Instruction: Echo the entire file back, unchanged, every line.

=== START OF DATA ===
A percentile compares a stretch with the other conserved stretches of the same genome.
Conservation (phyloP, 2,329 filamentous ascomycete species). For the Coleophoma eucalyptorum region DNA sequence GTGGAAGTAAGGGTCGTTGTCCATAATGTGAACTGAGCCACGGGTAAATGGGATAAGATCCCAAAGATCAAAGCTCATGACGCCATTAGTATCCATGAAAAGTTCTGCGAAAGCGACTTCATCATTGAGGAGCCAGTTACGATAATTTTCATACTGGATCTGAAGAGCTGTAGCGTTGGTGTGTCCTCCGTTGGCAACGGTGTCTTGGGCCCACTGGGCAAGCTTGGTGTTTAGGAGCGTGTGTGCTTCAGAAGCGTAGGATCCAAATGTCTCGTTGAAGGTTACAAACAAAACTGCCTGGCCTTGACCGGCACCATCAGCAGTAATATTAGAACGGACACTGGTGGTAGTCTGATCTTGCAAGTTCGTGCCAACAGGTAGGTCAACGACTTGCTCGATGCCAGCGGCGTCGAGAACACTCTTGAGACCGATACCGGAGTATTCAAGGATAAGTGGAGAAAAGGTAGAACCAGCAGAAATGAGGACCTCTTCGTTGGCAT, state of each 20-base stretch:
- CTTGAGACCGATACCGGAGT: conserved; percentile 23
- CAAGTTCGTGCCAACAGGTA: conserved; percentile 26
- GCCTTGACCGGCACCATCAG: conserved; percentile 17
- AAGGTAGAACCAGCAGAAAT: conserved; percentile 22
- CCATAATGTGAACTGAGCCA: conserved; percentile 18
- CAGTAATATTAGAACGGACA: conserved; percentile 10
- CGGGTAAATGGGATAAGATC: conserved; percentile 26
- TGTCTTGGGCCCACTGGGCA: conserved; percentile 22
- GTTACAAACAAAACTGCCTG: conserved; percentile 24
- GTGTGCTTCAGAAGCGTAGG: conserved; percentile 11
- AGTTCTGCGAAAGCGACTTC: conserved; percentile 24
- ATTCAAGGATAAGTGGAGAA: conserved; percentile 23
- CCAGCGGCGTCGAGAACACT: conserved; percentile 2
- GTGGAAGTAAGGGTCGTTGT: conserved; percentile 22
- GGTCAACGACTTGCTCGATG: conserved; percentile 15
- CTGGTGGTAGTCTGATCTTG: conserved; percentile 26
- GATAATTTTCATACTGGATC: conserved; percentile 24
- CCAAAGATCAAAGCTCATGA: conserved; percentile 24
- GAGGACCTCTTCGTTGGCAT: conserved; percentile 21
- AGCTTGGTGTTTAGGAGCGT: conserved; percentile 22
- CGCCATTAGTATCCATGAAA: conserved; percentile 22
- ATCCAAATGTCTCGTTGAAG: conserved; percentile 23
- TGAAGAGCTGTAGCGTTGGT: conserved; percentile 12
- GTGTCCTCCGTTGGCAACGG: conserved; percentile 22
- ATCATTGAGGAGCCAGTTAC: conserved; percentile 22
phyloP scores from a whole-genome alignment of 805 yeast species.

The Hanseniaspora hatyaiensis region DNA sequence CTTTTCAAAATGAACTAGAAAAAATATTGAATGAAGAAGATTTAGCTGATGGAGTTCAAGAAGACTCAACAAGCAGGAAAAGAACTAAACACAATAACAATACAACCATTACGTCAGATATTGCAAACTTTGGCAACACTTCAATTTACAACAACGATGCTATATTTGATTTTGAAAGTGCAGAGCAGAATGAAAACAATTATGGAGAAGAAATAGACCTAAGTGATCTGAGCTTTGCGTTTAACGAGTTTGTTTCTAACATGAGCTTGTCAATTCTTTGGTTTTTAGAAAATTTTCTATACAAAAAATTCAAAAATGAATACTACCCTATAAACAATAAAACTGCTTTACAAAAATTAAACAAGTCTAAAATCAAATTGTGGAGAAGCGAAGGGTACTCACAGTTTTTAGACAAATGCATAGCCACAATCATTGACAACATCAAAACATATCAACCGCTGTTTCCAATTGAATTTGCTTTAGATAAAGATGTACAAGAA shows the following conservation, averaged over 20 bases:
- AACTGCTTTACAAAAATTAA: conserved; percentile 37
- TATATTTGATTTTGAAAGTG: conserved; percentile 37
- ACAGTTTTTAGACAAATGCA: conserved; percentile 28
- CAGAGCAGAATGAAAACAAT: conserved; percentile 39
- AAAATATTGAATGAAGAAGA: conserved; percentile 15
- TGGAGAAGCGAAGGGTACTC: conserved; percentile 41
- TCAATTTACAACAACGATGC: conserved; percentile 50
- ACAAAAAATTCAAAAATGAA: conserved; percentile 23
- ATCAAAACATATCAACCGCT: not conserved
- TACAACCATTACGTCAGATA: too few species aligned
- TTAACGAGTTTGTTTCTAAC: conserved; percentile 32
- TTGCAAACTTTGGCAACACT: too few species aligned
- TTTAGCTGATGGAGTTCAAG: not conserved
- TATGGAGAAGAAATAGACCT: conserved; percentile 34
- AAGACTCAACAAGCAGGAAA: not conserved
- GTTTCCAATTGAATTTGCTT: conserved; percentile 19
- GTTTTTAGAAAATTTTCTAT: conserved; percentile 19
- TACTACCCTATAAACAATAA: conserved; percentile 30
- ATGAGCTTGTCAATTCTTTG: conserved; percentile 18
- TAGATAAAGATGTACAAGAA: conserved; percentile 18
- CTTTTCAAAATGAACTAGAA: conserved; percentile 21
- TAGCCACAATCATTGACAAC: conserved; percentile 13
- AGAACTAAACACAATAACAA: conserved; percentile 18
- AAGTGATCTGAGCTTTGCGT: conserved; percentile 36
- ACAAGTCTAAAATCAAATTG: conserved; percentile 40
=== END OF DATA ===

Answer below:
A percentile compares a stretch with the other conserved stretches of the same genome.
Conservation (phyloP, 2,329 filamentous ascomycete species). For the Coleophoma eucalyptorum region DNA sequence GTGGAAGTAAGGGTCGTTGTCCATAATGTGAACTGAGCCACGGGTAAATGGGATAAGATCCCAAAGATCAAAGCTCATGACGCCATTAGTATCCATGAAAAGTTCTGCGAAAGCGACTTCATCATTGAGGAGCCAGTTACGATAATTTTCATACTGGATCTGAAGAGCTGTAGCGTTGGTGTGTCCTCCGTTGGCAACGGTGTCTTGGGCCCACTGGGCAAGCTTGGTGTTTAGGAGCGTGTGTGCTTCAGAAGCGTAGGATCCAAATGTCTCGTTGAAGGTTACAAACAAAACTGCCTGGCCTTGACCGGCACCATCAGCAGTAATATTAGAACGGACACTGGTGGTAGTCTGATCTTGCAAGTTCGTGCCAACAGGTAGGTCAACGACTTGCTCGATGCCAGCGGCGTCGAGAACACTCTTGAGACCGATACCGGAGTATTCAAGGATAAGTGGAGAAAAGGTAGAACCAGCAGAAATGAGGACCTCTTCGTTGGCAT, state of each 20-base stretch:
- CTTGAGACCGATACCGGAGT: conserved; percentile 23
- CAAGTTCGTGCCAACAGGTA: conserved; percentile 26
- GCCTTGACCGGCACCATCAG: conserved; percentile 17
- AAGGTAGAACCAGCAGAAAT: conserved; percentile 22
- CCATAATGTGAACTGAGCCA: conserved; percentile 18
- CAGTAATATTAGAACGGACA: conserved; percentile 10
- CGGGTAAATGGGATAAGATC: conserved; percentile 26
- TGTCTTGGGCCCACTGGGCA: conserved; percentile 22
- GTTACAAACAAAACTGCCTG: conserved; percentile 24
- GTGTGCTTCAGAAGCGTAGG: conserved; percentile 11
- AGTTCTGCGAAAGCGACTTC: conserved; percentile 24
- ATTCAAGGATAAGTGGAGAA: conserved; percentile 23
- CCAGCGGCGTCGAGAACACT: conserved; percentile 2
- GTGGAAGTAAGGGTCGTTGT: conserved; percentile 22
- GGTCAACGACTTGCTCGATG: conserved; percentile 15
- CTGGTGGTAGTCTGATCTTG: conserved; percentile 26
- GATAATTTTCATACTGGATC: conserved; percentile 24
- CCAAAGATCAAAGCTCATGA: conserved; percentile 24
- GAGGACCTCTTCGTTGGCAT: conserved; percentile 21
- AGCTTGGTGTTTAGGAGCGT: conserved; percentile 22
- CGCCATTAGTATCCATGAAA: conserved; percentile 22
- ATCCAAATGTCTCGTTGAAG: conserved; percentile 23
- TGAAGAGCTGTAGCGTTGGT: conserved; percentile 12
- GTGTCCTCCGTTGGCAACGG: conserved; percentile 22
- ATCATTGAGGAGCCAGTTAC: conserved; percentile 22
phyloP scores from a whole-genome alignment of 805 yeast species.

The Hanseniaspora hatyaiensis region DNA sequence CTTTTCAAAATGAACTAGAAAAAATATTGAATGAAGAAGATTTAGCTGATGGAGTTCAAGAAGACTCAACAAGCAGGAAAAGAACTAAACACAATAACAATACAACCATTACGTCAGATATTGCAAACTTTGGCAACACTTCAATTTACAACAACGATGCTATATTTGATTTTGAAAGTGCAGAGCAGAATGAAAACAATTATGGAGAAGAAATAGACCTAAGTGATCTGAGCTTTGCGTTTAACGAGTTTGTTTCTAACATGAGCTTGTCAATTCTTTGGTTTTTAGAAAATTTTCTATACAAAAAATTCAAAAATGAATACTACCCTATAAACAATAAAACTGCTTTACAAAAATTAAACAAGTCTAAAATCAAATTGTGGAGAAGCGAAGGGTACTCACAGTTTTTAGACAAATGCATAGCCACAATCATTGACAACATCAAAACATATCAACCGCTGTTTCCAATTGAATTTGCTTTAGATAAAGATGTACAAGAA shows the following conservation, averaged over 20 bases:
- AACTGCTTTACAAAAATTAA: conserved; percentile 37
- TATATTTGATTTTGAAAGTG: conserved; percentile 37
- ACAGTTTTTAGACAAATGCA: conserved; percentile 28
- CAGAGCAGAATGAAAACAAT: conserved; percentile 39
- AAAATATTGAATGAAGAAGA: conserved; percentile 15
- TGGAGAAGCGAAGGGTACTC: conserved; percentile 41
- TCAATTTACAACAACGATGC: conserved; percentile 50
- ACAAAAAATTCAAAAATGAA: conserved; percentile 23
- ATCAAAACATATCAACCGCT: not conserved
- TACAACCATTACGTCAGATA: too few species aligned
- TTAACGAGTTTGTTTCTAAC: conserved; percentile 32
- TTGCAAACTTTGGCAACACT: too few species aligned
- TTTAGCTGATGGAGTTCAAG: not conserved
- TATGGAGAAGAAATAGACCT: conserved; percentile 34
- AAGACTCAACAAGCAGGAAA: not conserved
- GTTTCCAATTGAATTTGCTT: conserved; percentile 19
- GTTTTTAGAAAATTTTCTAT: conserved; percentile 19
- TACTACCCTATAAACAATAA: conserved; percentile 30
- ATGAGCTTGTCAATTCTTTG: conserved; percentile 18
- TAGATAAAGATGTACAAGAA: conserved; percentile 18
- CTTTTCAAAATGAACTAGAA: conserved; percentile 21
- TAGCCACAATCATTGACAAC: conserved; percentile 13
- AGAACTAAACACAATAACAA: conserved; percentile 18
- AAGTGATCTGAGCTTTGCGT: conserved; percentile 36
- ACAAGTCTAAAATCAAATTG: conserved; percentile 40